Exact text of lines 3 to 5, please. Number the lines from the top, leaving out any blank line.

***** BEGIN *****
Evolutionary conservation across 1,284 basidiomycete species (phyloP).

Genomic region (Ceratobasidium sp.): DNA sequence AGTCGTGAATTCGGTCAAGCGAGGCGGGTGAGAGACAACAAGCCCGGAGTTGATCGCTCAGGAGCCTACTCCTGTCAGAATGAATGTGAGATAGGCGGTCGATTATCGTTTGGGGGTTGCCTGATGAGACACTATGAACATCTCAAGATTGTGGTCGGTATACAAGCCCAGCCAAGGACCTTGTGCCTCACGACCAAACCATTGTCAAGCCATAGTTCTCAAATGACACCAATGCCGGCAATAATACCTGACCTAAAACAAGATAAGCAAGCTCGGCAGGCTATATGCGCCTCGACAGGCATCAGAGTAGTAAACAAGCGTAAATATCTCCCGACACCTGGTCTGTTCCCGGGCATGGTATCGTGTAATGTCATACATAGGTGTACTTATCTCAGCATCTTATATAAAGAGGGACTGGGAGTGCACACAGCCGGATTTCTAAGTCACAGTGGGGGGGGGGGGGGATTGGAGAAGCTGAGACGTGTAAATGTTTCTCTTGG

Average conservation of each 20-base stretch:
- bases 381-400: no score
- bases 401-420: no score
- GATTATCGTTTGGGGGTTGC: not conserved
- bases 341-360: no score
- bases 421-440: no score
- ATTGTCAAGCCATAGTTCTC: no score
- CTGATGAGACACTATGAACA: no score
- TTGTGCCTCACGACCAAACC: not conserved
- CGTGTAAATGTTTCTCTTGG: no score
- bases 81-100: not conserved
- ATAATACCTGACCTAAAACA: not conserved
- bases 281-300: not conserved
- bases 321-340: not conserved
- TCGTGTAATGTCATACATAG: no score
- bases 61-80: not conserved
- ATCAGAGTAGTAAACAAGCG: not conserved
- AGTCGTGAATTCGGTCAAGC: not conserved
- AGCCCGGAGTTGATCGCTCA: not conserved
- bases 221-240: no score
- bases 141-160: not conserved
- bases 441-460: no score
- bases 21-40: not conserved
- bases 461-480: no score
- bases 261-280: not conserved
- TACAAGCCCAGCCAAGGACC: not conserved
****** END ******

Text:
Average conservation of each 20-base stretch:
- bases 381-400: no score
- bases 401-420: no score